For its short lifespan, the Internet has been accused of many things. It’s been charged with making people stupid. It’s been charged with shortening attention spans. It’s even been charged with making us lonelier.
And today, I’m going to charge it for making us all extremists. Yes, all of us.
Let’s be clear: extremism doesn’t begin with a pulled trigger. It ends there. Like any other action, extremist action is a symptom, or reflection, of a person’s thoughts, ideas, and choices. And all of our choices are influenced by our worldviews.
And we all have worldviews, which are, as you know, shaped by many things: our environment, families, teachers, friends, and culture.
And thus, our worldviews will give us all different perspectives. It shapes how we see the world, ourselves, and others. But more importantly, it shapes what we see as problems in our world. And, of course, most importantly, it will shape our ideal world, what we think the world should look like.
Generally, we call this broad subject religion and politics. And now we bring in the Internet.
Just a question. Supposing you’re bored with watching cat videos, and now you’d like to do something else on the Internet. What would you do?
Let me guess. I’d say that you’d probably do/read/watch something that
- You are interested in
- You agree with
- Affirms your beliefs
- Or all of the above
- Or, of course, the last option, which I almost wasn’t going to include: argue with strangers.
Very rarely do people actively search for articles and videos that would make them upset and angry. (Unless you’re a troll.) However, I do find people, always and every day, watching, reading, liking, and sharing things that they do agree with.
And there’s a problem with that.
If you only ever listen to things that you are interested in or agree with, you won’t really hear many differing opinions. The only thing that you’ll succeed in is affirming what you already know and believe. This, of course, inevitably causes some narrow-mindedness to worsen.
But that’s not a symptom that comes solely from the Internet. After all, the Internet isn’t the sole purveyor of information. If you only ever read books or newspapers that match your beliefs, then, well, you’ll get the same result even without the Internet. What, then, makes the Internet so dangerous?
Well, to put it in a single sentence, because of three things: its accessibility, its volume of (mis)information, and how unfiltered that information is.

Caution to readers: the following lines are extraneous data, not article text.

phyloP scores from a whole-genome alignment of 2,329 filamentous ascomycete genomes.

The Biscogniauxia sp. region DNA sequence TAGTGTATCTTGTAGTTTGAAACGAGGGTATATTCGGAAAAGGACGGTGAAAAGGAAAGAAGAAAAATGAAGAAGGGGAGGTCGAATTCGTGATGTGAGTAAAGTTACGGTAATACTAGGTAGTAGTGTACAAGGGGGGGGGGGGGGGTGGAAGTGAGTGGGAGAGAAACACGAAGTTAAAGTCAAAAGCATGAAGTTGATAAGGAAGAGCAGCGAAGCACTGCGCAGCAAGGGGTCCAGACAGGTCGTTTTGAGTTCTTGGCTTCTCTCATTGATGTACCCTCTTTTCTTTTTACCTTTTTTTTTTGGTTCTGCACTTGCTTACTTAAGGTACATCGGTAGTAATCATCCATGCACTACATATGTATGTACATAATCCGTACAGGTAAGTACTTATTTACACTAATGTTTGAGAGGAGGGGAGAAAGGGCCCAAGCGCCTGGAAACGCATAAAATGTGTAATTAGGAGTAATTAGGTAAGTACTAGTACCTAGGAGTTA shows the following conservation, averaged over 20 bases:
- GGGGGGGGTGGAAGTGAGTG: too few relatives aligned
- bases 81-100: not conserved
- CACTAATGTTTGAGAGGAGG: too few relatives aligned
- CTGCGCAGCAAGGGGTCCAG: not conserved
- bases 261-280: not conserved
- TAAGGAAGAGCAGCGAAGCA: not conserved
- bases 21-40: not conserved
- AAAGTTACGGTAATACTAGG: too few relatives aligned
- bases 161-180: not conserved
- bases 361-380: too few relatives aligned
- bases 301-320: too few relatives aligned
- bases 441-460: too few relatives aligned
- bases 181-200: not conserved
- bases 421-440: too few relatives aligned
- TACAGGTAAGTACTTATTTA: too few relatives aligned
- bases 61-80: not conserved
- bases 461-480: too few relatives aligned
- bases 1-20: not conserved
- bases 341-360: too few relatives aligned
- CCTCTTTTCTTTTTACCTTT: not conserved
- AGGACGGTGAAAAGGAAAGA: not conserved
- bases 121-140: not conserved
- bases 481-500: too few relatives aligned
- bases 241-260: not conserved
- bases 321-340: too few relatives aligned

You don’t need a PhD to know how accessible the Internet is. It’s everywhere. Chances are, you’re probably not reading this on a desktop computer. You’re probably on a phone. Or a laptop. Simply put, the Internet is always with us, and when you’re always with someone (or something) and you’re always spending time with them (or it), you will be influenced by them.
I don’t need to explain how much information the Internet has either. Let’s just stick with a lot. So if you’re looking for information to back up your beliefs, look no further, because the Internet will give you all the information you need on any particular subject until you’re drowning in it.
Of course, the Internet’s biggest problem (or freedom) is its inability to weed out lousy information. I’m not just talking about fake news. Sure, sometimes people concoct wonderful tales about this politician or that celebrity, but in the end, I think the most destructive aspect of the Internet is the unbridled scorn
trolls people have for anyone who doesn’t share their views. They call them wrong, idiotic, evil, or all three. Sure, they might be accurate in their facts, but there are nicer ways to share information. The least effective forms of persuasion are condescension and scorn, and if you’re trying to convince someone of your point using those methods, the only thing you’d succeed in doing is alienating them.
And alienation, the feeling that your beliefs and your rights are being attacked, is the first divide between groups in society. And with our wonderful Internet always by our sides, those divides can and will grow, and eventually, those who used to be our friends and neighbours will become our enemies.
And at that point—where you so dislike a group of people so much that you cannot even hold a respectful conversation with them about their beliefs without lots of shouting down at them—that’s called extremism. Sure, you might never pull a trigger on them, but look at the news—that same hate has caused other people to pull it.
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